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Animals In Print
The On-Line Newsletter

From 8 December 2003 Issue

WARNING: Rimadyl Allegedly Causes Dogs Death

For many of us, our pets are as important to us as our human companions.

That's why some dog owners are warning people about a drug that is killing some dogs.

"We want to give someone else a chance to know the side effects of this drug. We weren't given those side effects."

Paul and Tammy Michelfelder say Rimadyl drug killed their dog.

"The Vet put her on Rimadyl for arthritis that was supposed to help her get by."

They said they were told Rimadyl would make Scarlett a new dog.

Pfizer used to run TV commercials showing dogs acting like puppies after taking Rimadyl. Pfizer has pulled the ads.

Instead of seeing results like the commercial showed, the Michelfelders watched Scarlett get sick -- fast.

Paul Michelfelder said, "Friday we noticed the same thing, no appetite, we got up Saturday morning and Tammy looked at the dog and she was yellow,"

"I went and got a flashlight and she was just laying in the grass and she couldn't get up," Tammy added.

"Now we were put in the position at that point to put the dog down or give her a fighting chance," Paul said.

They spent several thousand dollars fighting what the veterinarian noted as "Rimadyl toxicity." 

The Michelfelders say they eventually had to put Scarlett to sleep. Her ashes are held in a box to remind the family of their beloved pet.

The Michelfelders have joined a class action lawsuit against Pfizer. Also participating in the lawsuit is Michelle Walsh. Walsh says she was one of the first to lose a dog.  She then helped found a national organization called B.A.R.K.S. -- Be Aware of Rimadyl's Known Side Affects.

"Let my dog be an example. There's no feeling like knowing you just killed your own dog."

Michelle feels Rimadyl killed her dog named Samantha, and she says the dog she still has, Gwendolyn, survived the drug, but barely.

"Gwendolyn is in almost complete liver failure. We're hanging on by threads."

These two incidents were among thousands of complications reported to the Food and Drug Administration. The FDA says its Center for Veterinary Medicine was swamped with Rimadyl complaints of Adverse Drug Events also called ADE's.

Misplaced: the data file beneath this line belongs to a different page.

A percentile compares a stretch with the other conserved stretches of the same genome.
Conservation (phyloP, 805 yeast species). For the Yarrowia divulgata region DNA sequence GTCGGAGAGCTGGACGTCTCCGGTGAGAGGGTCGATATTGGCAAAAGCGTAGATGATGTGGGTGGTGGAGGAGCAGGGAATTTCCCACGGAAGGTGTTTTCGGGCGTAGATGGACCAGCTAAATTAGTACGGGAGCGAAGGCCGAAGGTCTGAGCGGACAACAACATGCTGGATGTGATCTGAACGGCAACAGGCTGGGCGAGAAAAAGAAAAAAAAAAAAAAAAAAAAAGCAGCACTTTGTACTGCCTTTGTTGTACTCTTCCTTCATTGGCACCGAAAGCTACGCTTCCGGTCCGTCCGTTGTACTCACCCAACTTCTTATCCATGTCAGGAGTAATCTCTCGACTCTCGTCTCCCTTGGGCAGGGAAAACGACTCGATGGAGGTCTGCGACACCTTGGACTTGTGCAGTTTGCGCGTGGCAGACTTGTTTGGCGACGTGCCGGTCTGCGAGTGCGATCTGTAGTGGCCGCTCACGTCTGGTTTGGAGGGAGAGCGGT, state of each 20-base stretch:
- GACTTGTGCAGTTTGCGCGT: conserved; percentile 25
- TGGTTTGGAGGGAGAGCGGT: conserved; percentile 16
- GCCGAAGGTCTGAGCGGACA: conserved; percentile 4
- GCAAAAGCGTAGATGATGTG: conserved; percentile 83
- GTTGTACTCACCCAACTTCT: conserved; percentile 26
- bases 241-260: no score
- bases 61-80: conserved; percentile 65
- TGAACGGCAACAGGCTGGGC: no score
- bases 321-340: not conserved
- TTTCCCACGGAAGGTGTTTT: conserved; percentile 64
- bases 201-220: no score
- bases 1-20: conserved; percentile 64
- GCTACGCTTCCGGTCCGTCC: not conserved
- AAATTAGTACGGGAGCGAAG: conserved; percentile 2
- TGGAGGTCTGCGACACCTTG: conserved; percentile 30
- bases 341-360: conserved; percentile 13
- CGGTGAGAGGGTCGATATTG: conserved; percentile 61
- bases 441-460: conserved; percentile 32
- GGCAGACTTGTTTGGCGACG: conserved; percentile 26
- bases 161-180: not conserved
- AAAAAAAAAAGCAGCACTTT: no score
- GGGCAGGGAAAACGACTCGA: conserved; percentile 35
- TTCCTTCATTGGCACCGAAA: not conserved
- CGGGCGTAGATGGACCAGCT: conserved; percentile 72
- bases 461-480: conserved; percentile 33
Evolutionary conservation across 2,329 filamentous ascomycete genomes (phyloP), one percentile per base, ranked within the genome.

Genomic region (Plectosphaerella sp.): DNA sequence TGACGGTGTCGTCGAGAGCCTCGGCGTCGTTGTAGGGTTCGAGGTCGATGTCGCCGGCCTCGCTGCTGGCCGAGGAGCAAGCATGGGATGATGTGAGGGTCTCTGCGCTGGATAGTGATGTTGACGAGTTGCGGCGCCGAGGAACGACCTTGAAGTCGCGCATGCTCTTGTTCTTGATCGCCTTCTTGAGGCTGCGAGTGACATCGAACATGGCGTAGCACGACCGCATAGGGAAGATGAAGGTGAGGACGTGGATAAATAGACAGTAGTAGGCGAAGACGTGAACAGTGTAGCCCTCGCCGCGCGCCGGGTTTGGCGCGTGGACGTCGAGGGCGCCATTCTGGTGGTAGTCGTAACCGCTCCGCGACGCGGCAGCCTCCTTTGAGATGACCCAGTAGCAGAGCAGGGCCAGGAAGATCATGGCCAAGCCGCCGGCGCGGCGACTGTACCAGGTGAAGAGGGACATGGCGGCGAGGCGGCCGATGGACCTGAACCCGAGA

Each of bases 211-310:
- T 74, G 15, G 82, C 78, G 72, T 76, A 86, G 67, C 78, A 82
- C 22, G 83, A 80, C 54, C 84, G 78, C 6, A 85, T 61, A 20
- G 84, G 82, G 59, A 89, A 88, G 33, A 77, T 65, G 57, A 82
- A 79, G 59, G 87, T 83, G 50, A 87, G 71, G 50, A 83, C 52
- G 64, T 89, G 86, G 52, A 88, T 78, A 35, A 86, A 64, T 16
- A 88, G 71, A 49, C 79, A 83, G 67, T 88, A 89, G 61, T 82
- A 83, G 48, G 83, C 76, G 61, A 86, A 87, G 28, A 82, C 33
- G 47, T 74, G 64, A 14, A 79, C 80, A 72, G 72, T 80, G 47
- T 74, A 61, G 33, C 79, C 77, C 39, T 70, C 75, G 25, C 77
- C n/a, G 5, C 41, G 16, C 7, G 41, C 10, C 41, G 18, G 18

The FDA reports more than 10,000 ADEs in 3 years. The FDA says about 1500 of those are deaths.

The FDA says it insisted that Pfizer include the word "death" in their Rimadyl commercials. The Administration says Pfizer didn't want to use the word death -- and pulled their ads instead.

Pfizer added an insert to the Rimadyl packaging which does include the word "death," but people like Paul Michelfelder say it's not informative enough.

"Had a vet told me a possible side effect was liver damage, there's no way I would have put that dog on that drug. No way."

The FDA also told 5 Investigates that "Veterinarians are now the weakest link in the Rimadyl chain."

The FDA is planning to try to further educate vets on the potential dangers of Rimadyl. 

No one seems to deny -- Rimadyl is a useful drug.  Pfizer veterinarian Dr. Malcolm Kram told 5 Investigates that it remains the most important drug in treating canine arthritis.

Dr. Malcolm Kram told us, "We've used Rimadyl in over five million dogs with the overwhelming majority of these animals having improved life, improved movement and in many cases actually saving them from euthanasia where they otherwise would have been put to sleep because they just can't get around like they used to."

Many other vets and the FDA confirm this. Even Michelle Walsh believes Rimadyl can be useful.

Talk to your vet.  Do your own research.  And because the side effects typically happen very quickly, monitor your pet carefully.

The FDA told us the potential side effects are just as likely to affect young dogs as older ones.  We cannot emphasize enough -- monitor your animals carefully and talk to your vet about getting liver tests soon after putting your pet on Rimadyl.

Also, if your dog was previously using this drug, you may want to get in touch with
the FDA:
or B.A.R.K.S.:



Return to Animals in Print 8 December 2003 Issue

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